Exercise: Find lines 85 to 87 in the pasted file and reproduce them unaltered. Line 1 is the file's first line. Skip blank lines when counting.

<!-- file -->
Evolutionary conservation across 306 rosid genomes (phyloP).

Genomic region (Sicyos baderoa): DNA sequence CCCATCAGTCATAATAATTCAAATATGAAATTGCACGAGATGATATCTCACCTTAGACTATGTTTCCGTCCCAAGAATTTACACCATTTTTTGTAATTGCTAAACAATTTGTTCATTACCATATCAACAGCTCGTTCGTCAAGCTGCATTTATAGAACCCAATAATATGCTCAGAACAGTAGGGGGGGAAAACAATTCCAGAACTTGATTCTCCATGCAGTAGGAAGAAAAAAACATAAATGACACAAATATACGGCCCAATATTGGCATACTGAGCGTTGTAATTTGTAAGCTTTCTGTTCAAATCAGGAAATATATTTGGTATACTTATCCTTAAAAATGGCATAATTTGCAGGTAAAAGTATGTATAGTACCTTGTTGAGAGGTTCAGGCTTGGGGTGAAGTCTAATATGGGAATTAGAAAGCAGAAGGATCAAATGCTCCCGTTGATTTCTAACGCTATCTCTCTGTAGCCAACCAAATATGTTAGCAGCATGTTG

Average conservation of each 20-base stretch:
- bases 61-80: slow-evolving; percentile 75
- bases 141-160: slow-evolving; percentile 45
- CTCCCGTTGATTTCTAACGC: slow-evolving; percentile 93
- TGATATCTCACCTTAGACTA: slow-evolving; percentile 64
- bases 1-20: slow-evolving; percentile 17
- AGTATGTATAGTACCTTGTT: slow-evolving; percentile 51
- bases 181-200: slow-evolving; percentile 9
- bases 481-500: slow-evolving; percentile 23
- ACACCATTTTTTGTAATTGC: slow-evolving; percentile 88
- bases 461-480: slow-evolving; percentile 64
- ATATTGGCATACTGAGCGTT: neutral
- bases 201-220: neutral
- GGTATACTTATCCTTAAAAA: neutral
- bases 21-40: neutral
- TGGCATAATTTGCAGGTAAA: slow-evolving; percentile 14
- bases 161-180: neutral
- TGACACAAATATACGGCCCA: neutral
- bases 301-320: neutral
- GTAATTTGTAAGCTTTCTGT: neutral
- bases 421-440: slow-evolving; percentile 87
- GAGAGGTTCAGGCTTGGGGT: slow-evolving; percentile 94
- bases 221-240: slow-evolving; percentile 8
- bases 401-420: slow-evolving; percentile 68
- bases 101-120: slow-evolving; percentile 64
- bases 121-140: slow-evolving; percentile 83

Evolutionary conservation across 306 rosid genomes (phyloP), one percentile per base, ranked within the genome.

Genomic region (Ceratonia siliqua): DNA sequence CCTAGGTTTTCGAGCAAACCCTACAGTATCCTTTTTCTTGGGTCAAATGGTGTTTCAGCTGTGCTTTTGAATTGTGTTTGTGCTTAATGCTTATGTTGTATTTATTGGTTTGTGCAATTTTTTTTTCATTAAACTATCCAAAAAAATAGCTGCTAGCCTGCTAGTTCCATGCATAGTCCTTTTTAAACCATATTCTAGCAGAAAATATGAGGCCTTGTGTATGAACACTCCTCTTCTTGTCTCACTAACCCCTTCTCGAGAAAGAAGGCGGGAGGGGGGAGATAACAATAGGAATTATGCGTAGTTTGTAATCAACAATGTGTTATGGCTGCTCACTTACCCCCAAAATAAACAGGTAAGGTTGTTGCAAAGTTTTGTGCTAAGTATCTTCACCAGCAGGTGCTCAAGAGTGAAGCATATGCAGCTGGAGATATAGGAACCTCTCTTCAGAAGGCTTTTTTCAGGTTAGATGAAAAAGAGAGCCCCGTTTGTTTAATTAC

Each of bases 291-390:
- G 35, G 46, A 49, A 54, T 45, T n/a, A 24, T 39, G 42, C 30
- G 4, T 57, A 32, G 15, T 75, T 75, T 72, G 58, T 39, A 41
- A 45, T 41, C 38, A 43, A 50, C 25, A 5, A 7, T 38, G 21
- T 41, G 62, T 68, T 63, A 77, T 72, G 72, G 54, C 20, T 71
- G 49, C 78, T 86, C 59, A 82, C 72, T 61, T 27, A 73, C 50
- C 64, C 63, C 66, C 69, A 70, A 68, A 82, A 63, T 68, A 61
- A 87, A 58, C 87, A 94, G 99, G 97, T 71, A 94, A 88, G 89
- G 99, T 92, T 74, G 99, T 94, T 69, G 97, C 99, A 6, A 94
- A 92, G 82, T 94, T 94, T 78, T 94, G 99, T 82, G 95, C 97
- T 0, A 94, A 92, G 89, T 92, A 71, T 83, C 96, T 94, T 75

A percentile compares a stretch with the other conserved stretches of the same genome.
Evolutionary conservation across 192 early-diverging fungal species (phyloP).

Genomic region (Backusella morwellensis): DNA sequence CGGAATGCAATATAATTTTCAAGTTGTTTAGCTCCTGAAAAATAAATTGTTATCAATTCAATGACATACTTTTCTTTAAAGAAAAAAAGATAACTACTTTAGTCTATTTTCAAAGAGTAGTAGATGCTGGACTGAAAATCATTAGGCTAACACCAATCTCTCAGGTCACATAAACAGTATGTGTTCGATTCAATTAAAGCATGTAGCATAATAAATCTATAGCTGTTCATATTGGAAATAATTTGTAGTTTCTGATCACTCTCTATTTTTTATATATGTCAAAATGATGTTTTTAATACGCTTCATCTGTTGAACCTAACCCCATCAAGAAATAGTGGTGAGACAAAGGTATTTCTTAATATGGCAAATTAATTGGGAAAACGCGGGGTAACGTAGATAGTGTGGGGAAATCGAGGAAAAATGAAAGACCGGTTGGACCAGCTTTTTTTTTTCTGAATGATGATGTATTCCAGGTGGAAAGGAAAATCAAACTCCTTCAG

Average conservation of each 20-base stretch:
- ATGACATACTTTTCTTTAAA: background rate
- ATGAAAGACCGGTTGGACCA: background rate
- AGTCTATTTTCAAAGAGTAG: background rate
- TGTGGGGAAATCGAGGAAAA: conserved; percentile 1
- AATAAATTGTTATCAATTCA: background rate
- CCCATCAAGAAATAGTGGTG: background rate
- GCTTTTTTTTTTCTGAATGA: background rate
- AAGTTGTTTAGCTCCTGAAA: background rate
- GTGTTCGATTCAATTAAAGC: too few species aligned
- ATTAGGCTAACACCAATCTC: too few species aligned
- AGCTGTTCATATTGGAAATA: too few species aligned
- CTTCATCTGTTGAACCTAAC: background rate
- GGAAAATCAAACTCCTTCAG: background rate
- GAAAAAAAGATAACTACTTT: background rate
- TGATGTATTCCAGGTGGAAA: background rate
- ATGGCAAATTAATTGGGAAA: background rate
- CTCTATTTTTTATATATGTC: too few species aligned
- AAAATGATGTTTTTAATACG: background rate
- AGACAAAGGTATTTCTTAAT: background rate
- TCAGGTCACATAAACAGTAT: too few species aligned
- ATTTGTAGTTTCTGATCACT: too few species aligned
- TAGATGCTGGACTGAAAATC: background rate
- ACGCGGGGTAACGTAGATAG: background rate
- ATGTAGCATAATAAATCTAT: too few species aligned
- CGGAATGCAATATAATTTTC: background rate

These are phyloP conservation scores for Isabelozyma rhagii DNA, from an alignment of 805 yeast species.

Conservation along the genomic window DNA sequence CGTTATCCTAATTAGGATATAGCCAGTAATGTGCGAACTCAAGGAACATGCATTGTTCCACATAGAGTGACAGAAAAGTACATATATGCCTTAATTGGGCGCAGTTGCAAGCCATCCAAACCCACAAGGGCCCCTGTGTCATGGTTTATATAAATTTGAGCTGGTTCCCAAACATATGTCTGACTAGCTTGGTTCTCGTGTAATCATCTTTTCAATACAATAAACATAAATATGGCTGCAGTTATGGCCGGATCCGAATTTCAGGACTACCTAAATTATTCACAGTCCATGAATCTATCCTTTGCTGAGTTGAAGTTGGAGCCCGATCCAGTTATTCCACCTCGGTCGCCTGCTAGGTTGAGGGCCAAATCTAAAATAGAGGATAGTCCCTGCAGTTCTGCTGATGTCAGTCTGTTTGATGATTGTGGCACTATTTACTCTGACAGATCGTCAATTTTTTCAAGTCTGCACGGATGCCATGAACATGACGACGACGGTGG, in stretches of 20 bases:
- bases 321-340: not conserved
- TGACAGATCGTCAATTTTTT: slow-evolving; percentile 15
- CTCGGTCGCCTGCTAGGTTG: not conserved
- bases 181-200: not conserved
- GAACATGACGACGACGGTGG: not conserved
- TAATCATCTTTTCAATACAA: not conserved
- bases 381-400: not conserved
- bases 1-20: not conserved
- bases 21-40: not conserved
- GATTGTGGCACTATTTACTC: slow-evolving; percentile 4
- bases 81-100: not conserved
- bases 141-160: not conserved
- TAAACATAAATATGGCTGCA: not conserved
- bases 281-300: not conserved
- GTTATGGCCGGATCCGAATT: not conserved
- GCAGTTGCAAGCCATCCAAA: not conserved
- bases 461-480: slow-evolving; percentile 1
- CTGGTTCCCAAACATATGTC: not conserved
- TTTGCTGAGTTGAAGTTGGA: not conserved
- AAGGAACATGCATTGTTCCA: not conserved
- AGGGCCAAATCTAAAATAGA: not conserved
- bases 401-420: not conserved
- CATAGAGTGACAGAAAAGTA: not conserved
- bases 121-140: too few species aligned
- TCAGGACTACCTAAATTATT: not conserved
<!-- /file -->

- TAAACATAAATATGGCTGCA: not conserved
- bases 281-300: not conserved
- GTTATGGCCGGATCCGAATT: not conserved